Temple Fork BVK Spey Rods

Getting to go outside on a brisk winter day and cast a rod or two is one of the perks of the job.  We have been sneaking out a bit lately ...

Getting to go outside on a brisk winter day and cast a rod or two is one of the perks of the job.  We have been sneaking out a bit lately and playing with a set of Temple Fork Outfitters' BVK spey rods.  We have 5-8 wt models here and our sales rep has been telling us to take them out and see what we like and what we didn't.  Well... we did exactly that.  We tried multiple lines and tips on the BVK Spey rods, and here is what we thought.

Overall:  The aesthetics are outstanding.  TFO does a great job making their rods look elegant and clean.  I have always appreciated that.  The diameter of the cork is small and that helps the rod feel lightweight.  It is not high grade Portugese cork or anything, that stuff is expensive!  The composite cork is one way to keep the price reasonable, and it is still comfortable and durable.

It is not the lightest rod on the market, but that is fine.  I didn't weigh it, but it has a good swing weight.  Most of the ultra lightweight rods are not as fun to cast in my opinion.  These are very comfortable and they feel good in hand.  They all have a very responsive cast that is crisp and powerful.  The rod is lively and bounces back to center quickly and smoothly.  The most important thing is that they have good feel.  I can really feel how the rod is responding when I flex it and let it go.  Two thumbs up in general on these rods.

Our favorite:  The 13'4" 8wt.  I'm going to sound old here, but.... Back in the day everyone fished an 8wt.  It is the rod you fished for steelhead.  A 7wt was for those smaller "A-run" summer fish, and if you wanted a rod for the big rivers, it was a 14' 9wt.  So, it's no longer the case.  Most anglers in the Pacific NW fish for steelhead with a 7wt most of the year now.  I think that it is because anglers felt that 8wt rods were too thick, heavy and clunky.  The BVK really helped transform what I thought about 8wt spey rods, but it also reminded me of how cumbersome those old rods were.  This rod does not feel like an 8wt until you unload that first cast.  The blank and cork are great diameters, it is easy to hold and it is fun to cast.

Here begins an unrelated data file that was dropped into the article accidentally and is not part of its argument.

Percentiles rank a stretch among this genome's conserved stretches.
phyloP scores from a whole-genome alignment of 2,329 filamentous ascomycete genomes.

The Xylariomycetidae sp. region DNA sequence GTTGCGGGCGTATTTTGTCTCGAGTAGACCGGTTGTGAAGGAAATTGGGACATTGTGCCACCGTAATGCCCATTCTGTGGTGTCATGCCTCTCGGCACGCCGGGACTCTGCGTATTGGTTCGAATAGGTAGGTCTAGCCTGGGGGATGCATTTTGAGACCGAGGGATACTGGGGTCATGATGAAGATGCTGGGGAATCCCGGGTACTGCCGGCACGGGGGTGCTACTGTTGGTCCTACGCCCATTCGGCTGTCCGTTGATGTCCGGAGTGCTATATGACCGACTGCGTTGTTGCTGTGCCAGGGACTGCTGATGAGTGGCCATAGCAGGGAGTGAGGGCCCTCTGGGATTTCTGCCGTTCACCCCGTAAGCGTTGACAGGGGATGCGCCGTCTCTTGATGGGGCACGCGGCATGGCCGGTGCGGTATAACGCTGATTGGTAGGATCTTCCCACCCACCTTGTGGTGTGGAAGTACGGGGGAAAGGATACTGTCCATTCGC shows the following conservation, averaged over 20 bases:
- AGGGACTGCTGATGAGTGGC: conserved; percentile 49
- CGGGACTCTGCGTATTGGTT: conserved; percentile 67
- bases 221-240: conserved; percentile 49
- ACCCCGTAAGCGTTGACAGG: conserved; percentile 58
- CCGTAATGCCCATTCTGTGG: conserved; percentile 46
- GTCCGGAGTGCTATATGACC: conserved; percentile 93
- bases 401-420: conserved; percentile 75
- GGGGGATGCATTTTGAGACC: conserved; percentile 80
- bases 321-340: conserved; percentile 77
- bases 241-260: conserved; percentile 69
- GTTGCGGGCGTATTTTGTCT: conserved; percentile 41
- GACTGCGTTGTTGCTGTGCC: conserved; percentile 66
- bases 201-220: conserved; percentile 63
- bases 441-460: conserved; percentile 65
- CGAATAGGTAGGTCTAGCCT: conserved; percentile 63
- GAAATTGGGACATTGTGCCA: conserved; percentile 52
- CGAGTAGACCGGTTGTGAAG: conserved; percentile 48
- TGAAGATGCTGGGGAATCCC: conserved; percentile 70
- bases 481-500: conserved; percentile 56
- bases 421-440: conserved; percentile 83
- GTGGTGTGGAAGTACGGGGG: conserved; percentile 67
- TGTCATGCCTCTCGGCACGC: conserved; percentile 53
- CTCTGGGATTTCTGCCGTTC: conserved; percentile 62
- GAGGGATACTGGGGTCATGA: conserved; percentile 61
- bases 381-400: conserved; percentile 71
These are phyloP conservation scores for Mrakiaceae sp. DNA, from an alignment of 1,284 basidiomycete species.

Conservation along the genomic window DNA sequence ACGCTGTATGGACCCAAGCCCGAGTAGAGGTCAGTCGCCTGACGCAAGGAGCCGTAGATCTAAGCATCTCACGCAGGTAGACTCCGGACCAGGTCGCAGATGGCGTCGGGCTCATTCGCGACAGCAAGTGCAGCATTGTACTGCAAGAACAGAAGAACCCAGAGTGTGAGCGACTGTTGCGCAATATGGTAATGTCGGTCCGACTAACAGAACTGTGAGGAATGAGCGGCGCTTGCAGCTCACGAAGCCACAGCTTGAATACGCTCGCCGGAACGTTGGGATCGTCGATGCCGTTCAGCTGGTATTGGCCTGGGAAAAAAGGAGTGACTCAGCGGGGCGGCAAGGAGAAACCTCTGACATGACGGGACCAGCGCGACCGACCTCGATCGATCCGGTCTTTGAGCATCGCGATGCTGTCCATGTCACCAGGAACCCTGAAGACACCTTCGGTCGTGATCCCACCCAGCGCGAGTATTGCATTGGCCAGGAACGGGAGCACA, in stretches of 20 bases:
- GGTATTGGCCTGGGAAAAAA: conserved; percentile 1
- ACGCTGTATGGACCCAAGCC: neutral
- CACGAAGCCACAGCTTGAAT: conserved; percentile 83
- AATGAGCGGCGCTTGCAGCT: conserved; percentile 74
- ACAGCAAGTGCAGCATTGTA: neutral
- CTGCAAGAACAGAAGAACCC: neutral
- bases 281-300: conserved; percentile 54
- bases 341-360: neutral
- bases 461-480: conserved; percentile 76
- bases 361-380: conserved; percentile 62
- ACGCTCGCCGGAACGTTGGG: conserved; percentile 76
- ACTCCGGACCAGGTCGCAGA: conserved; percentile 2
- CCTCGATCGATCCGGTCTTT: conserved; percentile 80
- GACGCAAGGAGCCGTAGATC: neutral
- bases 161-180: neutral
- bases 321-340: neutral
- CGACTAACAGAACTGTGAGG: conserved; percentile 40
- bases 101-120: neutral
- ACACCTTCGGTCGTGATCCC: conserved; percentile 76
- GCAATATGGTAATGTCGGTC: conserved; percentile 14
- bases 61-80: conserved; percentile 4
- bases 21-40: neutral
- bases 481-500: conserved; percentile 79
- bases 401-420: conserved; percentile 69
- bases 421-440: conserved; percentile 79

We tried a bunch of lines.  Since most of us will be fishing a Skagit head with an 8wt spey rod, we will start there.  We liked the Rio Skagit Max 575, although the 600 Scientific Anglers' Deliverance line was really pretty sweet too.  A 625 grain head made it feel a little sluggish.  It still responded well and unloaded nice long casts with little effort.  We tried a 550 and while it cast fine, but it wasn't making that rod sing like the 575.  We were using full 10' tips of T-14 and T-11.  You have to load them in real-world scenarios in order to know how they fly.  I find it weird when people test rods with Skagit heads and floating tips.  I mean, it isn't how we fish them, so why test them in different conditions? 

We also tried a Rio Scandi Short 540 and 480, a Rio Scandi 3D 7/8, and a mid belly line from a different source.  The Rio Scandi 3D 7/8 was my favorite line out of all of them to cast on it, while the 540 was a little bit sluggish.  It still cast pretty darn easy, but the 480 was money...  Scandi heads in 475-525 range should all cast well, while Skagit heads in the 550 to 600 range will be right in that sweet spot.

It's tough work, but someone has to do it and Rob's that guy